Practical Individual Fairness

Mikhail Yurochkin (IBM Research)

Mikhail is a Research Staff Member at IBM Research and MIT-IBM Watson AI Lab in Cambridge, Massachusetts. His research interests are Model fusion and federated learning; Algorithmic fairness; Applications of optimal transport in machine learning; Bayesian (nonparametric) modeling and inference. Before joining IBM, he completed Ph.D. in Statistics at the University of Michigan, where he worked with Long Nguyen.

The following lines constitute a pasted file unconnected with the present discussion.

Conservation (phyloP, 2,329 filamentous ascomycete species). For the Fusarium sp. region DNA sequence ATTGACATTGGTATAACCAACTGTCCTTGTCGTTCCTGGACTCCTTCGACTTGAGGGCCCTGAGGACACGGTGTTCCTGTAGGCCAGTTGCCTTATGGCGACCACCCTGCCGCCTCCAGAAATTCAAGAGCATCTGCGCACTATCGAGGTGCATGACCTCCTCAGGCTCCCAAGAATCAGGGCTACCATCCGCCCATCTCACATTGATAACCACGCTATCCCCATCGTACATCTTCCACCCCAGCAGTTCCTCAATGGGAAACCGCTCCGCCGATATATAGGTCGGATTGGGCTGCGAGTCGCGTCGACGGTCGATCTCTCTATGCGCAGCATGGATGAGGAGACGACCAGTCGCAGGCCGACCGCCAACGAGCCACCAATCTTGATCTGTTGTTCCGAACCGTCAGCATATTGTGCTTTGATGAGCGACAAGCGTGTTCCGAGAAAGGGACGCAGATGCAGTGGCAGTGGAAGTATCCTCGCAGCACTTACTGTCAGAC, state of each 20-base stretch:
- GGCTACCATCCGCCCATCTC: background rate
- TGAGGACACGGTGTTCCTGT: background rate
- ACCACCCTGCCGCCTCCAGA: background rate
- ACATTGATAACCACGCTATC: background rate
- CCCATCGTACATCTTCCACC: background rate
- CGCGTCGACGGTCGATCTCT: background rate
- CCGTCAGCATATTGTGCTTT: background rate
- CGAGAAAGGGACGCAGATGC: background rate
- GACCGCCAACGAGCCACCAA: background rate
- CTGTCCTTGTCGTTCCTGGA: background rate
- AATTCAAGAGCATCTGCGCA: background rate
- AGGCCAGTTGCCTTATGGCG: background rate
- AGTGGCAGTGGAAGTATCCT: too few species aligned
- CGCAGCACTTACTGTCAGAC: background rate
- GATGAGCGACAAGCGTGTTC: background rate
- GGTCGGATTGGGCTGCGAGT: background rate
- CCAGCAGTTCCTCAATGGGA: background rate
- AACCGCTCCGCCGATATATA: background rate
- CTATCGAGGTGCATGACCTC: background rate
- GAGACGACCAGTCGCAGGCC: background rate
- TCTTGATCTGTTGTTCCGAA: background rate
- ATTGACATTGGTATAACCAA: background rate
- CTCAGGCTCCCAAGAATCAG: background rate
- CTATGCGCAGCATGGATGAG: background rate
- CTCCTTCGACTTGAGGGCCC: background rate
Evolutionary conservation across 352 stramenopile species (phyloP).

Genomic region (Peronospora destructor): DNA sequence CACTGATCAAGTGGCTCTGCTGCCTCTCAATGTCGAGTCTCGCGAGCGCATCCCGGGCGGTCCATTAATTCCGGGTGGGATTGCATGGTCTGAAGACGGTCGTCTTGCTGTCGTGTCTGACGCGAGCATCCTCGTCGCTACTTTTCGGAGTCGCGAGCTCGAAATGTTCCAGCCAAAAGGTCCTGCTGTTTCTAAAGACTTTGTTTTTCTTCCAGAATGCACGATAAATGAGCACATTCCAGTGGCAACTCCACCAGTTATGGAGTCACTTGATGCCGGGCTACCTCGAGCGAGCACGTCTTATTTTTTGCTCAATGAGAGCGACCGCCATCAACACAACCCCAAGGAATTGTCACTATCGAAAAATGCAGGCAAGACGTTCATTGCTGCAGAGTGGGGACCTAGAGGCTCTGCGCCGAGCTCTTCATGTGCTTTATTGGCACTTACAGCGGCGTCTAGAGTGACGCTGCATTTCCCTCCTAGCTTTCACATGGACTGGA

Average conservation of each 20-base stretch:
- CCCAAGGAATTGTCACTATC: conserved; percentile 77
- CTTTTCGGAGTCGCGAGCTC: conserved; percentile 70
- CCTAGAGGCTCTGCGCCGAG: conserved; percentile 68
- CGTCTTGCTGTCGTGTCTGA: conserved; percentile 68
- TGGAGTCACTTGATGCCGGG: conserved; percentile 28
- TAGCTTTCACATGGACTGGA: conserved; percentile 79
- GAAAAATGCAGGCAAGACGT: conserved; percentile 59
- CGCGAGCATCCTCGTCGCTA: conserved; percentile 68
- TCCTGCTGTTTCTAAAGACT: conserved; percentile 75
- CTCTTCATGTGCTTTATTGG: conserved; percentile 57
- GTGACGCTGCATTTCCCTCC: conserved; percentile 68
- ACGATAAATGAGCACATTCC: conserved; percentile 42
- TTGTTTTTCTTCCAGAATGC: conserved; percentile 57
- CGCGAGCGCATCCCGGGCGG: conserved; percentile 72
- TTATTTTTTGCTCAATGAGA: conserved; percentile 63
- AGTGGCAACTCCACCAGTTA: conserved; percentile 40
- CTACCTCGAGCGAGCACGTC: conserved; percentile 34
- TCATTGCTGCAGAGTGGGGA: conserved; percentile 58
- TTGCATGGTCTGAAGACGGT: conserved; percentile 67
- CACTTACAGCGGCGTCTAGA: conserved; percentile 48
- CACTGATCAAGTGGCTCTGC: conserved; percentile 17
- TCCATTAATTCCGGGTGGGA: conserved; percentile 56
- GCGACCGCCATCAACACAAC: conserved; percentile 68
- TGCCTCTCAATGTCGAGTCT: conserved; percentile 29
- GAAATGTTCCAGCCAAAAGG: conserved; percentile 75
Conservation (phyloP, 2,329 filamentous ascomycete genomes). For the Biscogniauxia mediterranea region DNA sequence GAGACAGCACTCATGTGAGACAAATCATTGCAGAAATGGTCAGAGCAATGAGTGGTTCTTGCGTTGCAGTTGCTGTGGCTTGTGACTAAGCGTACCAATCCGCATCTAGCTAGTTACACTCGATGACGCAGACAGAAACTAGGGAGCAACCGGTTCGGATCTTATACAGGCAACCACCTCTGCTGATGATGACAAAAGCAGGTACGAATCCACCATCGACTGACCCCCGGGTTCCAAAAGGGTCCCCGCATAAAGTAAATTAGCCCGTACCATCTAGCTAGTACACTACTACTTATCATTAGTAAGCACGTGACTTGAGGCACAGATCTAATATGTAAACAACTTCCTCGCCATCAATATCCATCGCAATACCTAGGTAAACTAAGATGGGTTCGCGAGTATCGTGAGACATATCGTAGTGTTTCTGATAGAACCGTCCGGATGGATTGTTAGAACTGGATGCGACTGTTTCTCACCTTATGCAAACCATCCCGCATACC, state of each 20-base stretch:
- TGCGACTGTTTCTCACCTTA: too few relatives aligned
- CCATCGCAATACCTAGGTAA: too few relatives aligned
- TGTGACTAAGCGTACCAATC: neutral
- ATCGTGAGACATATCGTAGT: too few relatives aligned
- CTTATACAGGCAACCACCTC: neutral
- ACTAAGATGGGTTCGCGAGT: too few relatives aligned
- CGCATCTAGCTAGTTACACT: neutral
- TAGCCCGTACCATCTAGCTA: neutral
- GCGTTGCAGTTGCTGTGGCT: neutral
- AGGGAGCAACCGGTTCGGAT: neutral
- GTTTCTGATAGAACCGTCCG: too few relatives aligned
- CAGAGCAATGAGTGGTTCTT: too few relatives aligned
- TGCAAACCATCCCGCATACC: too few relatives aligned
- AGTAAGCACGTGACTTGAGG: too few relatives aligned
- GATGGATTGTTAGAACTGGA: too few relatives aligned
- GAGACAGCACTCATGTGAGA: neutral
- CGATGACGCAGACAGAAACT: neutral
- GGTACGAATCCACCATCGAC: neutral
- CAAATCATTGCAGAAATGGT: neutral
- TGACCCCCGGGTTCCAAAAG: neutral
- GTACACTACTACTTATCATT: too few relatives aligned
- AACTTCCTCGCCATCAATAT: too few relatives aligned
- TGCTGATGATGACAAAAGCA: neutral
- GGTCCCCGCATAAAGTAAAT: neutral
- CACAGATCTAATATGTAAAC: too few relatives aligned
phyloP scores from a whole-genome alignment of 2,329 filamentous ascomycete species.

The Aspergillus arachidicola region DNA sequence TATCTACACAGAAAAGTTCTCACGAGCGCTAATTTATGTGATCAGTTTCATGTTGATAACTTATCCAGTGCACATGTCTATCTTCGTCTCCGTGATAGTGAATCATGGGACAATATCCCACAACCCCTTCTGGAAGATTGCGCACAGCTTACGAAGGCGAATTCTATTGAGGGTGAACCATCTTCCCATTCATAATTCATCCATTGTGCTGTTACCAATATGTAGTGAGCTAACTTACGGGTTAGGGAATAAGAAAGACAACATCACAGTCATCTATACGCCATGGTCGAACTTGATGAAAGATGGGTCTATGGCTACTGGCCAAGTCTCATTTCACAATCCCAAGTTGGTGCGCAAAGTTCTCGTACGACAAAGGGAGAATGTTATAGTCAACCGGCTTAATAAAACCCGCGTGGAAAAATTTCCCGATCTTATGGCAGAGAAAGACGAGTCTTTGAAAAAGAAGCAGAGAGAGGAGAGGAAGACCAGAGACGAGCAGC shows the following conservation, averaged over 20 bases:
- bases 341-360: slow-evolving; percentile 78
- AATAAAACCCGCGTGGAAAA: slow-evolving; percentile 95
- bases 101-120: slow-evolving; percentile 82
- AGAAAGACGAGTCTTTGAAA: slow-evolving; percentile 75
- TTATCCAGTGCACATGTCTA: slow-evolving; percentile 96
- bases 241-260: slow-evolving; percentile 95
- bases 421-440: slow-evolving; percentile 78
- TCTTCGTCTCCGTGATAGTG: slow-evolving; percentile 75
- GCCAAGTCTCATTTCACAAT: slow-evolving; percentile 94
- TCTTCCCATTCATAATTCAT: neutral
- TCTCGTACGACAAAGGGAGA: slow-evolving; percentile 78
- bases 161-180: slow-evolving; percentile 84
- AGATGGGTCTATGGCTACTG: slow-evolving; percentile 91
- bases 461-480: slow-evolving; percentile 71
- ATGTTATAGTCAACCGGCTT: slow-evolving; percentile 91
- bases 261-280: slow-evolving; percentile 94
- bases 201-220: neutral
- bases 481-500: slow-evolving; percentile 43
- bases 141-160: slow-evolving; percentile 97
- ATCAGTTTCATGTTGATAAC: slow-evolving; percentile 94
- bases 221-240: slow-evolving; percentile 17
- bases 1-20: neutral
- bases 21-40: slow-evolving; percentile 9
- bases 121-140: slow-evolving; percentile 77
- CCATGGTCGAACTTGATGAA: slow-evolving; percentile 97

Short Abstract: Individual Fairness (IF) is a very intuitive and desirable notion of fairness: we want ML models to treat similar individuals similarly, that is, to be fair for every person. For example, two resumes of individuals that only differ in their name and gender pronouns should be treated similarly by the model. Despite the intuition, training ML/AI models that abide by this rule in theory and in practice poses several challenges. In this talk, I will introduce a pipeline for achieving individual fairness. In practice, the starting point is typically an existing trained model, thus the first step is to audit this model for IF violations. Then I describe a simple IF post-processing approach that can be used on any pre-trained model. The final step is to re-train the model to satisfy IF. All individual fairness methods require a fair metric that quantifies the similarity of individuals. The fair metric can be learned from data in various ways depending on the application.